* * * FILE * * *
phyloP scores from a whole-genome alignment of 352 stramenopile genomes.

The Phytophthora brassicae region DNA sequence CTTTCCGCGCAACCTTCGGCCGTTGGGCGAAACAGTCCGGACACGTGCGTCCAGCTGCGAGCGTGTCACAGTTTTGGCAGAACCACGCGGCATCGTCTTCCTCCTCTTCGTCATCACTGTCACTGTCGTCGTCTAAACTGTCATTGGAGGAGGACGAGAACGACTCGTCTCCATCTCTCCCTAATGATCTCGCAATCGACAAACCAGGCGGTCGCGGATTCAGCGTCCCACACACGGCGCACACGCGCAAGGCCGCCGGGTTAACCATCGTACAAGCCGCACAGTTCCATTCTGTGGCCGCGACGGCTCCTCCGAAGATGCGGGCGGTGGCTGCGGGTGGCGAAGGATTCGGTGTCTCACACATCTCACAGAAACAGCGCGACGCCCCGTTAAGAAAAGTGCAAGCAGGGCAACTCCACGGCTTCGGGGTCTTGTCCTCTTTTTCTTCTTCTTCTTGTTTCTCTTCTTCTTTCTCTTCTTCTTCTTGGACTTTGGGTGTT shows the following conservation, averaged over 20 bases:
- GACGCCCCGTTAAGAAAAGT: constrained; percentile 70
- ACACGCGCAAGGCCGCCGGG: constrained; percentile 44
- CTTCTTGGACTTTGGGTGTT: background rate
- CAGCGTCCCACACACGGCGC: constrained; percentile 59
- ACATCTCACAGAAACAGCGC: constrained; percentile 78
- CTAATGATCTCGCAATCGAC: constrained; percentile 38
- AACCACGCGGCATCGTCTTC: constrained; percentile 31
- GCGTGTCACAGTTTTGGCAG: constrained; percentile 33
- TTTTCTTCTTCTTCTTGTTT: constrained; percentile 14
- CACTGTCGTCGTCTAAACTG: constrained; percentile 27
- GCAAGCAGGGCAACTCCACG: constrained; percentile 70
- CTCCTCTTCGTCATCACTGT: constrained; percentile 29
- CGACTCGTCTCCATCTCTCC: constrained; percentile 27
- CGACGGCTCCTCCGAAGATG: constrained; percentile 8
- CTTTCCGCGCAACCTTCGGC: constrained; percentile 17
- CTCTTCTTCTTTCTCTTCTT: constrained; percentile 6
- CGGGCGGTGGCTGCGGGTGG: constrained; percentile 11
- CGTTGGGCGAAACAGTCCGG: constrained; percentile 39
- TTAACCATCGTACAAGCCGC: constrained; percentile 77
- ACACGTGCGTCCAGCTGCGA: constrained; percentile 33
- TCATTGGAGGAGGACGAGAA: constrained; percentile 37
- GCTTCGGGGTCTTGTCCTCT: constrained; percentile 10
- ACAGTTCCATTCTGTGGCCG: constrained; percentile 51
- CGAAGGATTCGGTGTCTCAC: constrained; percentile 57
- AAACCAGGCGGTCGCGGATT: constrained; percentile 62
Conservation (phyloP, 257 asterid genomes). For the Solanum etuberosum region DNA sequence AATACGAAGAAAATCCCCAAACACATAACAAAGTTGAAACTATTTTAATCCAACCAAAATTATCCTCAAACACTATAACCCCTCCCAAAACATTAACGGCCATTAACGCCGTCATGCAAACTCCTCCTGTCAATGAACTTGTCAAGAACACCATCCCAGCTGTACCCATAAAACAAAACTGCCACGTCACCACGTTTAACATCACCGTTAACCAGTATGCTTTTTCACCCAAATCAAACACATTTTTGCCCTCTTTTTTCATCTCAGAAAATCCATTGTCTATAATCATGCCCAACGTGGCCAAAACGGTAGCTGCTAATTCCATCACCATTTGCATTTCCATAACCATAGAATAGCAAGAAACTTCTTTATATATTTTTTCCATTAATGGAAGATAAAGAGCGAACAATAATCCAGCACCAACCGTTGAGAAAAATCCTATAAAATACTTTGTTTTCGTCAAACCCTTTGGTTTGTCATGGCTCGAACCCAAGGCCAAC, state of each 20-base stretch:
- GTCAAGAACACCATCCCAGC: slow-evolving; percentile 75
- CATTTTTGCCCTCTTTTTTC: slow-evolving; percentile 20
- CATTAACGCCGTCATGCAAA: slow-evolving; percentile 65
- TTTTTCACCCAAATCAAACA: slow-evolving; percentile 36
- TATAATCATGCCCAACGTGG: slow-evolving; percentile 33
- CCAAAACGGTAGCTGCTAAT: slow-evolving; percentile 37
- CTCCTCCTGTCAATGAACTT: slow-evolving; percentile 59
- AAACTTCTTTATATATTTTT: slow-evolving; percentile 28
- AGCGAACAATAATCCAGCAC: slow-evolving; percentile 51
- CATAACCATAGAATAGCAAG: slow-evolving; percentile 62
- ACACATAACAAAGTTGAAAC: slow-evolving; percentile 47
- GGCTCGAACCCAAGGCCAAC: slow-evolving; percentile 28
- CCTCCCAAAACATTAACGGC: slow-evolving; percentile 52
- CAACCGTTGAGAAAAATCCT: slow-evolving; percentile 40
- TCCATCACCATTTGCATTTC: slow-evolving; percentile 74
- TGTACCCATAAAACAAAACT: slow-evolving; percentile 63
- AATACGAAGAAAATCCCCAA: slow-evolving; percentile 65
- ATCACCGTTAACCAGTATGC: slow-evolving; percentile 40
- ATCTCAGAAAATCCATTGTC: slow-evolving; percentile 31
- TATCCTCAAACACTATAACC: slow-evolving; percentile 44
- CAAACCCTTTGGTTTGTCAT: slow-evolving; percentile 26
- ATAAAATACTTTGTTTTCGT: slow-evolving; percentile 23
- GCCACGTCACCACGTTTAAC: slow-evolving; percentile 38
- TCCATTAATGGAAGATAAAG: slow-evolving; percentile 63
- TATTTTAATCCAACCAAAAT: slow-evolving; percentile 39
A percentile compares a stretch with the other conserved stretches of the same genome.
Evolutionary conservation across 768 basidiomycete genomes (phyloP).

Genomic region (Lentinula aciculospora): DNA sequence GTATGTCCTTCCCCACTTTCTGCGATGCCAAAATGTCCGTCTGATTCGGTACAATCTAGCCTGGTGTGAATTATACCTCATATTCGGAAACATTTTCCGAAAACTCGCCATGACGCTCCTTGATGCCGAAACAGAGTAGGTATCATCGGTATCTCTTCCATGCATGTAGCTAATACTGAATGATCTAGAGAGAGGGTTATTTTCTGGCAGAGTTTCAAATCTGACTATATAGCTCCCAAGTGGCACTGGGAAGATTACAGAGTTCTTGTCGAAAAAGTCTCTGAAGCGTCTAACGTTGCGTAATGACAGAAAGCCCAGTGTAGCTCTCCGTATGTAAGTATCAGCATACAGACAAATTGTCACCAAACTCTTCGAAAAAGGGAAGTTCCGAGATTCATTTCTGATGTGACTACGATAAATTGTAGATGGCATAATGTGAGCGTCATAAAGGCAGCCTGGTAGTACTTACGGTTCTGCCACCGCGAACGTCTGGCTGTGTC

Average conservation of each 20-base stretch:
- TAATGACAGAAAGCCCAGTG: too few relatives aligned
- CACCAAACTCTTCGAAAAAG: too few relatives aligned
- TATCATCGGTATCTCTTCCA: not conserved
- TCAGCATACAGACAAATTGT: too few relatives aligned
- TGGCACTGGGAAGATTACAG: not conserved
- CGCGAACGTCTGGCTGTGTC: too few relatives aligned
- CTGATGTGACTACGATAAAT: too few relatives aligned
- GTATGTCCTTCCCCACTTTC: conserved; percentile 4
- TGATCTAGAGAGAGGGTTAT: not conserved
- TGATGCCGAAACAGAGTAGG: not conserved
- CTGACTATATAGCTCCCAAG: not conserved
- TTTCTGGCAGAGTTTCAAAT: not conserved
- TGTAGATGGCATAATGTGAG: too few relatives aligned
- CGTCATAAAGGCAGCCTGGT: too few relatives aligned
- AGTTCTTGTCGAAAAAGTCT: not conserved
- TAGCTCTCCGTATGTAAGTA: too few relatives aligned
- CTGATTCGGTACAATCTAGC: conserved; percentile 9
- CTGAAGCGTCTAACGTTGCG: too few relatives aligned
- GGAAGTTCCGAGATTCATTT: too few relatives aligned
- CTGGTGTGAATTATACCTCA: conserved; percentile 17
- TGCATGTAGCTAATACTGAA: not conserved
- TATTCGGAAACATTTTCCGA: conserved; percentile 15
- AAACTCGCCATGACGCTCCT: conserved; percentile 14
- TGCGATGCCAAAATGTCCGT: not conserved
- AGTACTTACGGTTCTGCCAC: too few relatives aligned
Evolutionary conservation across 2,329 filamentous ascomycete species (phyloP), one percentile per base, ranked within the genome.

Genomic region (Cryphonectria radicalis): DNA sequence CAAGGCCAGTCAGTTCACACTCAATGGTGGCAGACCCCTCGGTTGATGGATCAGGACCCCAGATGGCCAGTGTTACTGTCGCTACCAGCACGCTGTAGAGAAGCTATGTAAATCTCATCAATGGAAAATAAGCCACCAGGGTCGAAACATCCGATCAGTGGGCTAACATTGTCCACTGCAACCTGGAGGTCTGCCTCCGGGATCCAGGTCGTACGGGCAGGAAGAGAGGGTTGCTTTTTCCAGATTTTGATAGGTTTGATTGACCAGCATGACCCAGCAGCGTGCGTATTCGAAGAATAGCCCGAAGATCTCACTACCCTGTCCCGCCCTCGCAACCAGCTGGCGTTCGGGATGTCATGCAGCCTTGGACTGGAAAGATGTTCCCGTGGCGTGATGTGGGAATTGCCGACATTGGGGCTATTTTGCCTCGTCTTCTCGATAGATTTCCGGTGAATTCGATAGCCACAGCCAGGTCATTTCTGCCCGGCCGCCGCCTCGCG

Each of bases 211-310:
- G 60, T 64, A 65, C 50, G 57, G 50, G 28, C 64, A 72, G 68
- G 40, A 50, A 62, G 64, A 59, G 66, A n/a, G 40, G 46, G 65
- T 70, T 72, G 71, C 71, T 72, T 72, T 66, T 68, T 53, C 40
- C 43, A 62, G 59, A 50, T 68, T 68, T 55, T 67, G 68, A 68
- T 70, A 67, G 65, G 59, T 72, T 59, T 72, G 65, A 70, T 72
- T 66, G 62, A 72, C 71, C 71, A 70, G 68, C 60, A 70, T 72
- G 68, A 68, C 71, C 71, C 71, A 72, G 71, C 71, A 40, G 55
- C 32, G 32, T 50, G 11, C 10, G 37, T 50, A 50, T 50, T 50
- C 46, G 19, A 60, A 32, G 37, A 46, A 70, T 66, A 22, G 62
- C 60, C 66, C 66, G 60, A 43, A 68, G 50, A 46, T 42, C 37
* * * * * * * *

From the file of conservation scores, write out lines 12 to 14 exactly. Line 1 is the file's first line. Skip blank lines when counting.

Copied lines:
- CACTGTCGTCGTCTAAACTG: constrained; percentile 27
- GCAAGCAGGGCAACTCCACG: constrained; percentile 70
- CTCCTCTTCGTCATCACTGT: constrained; percentile 29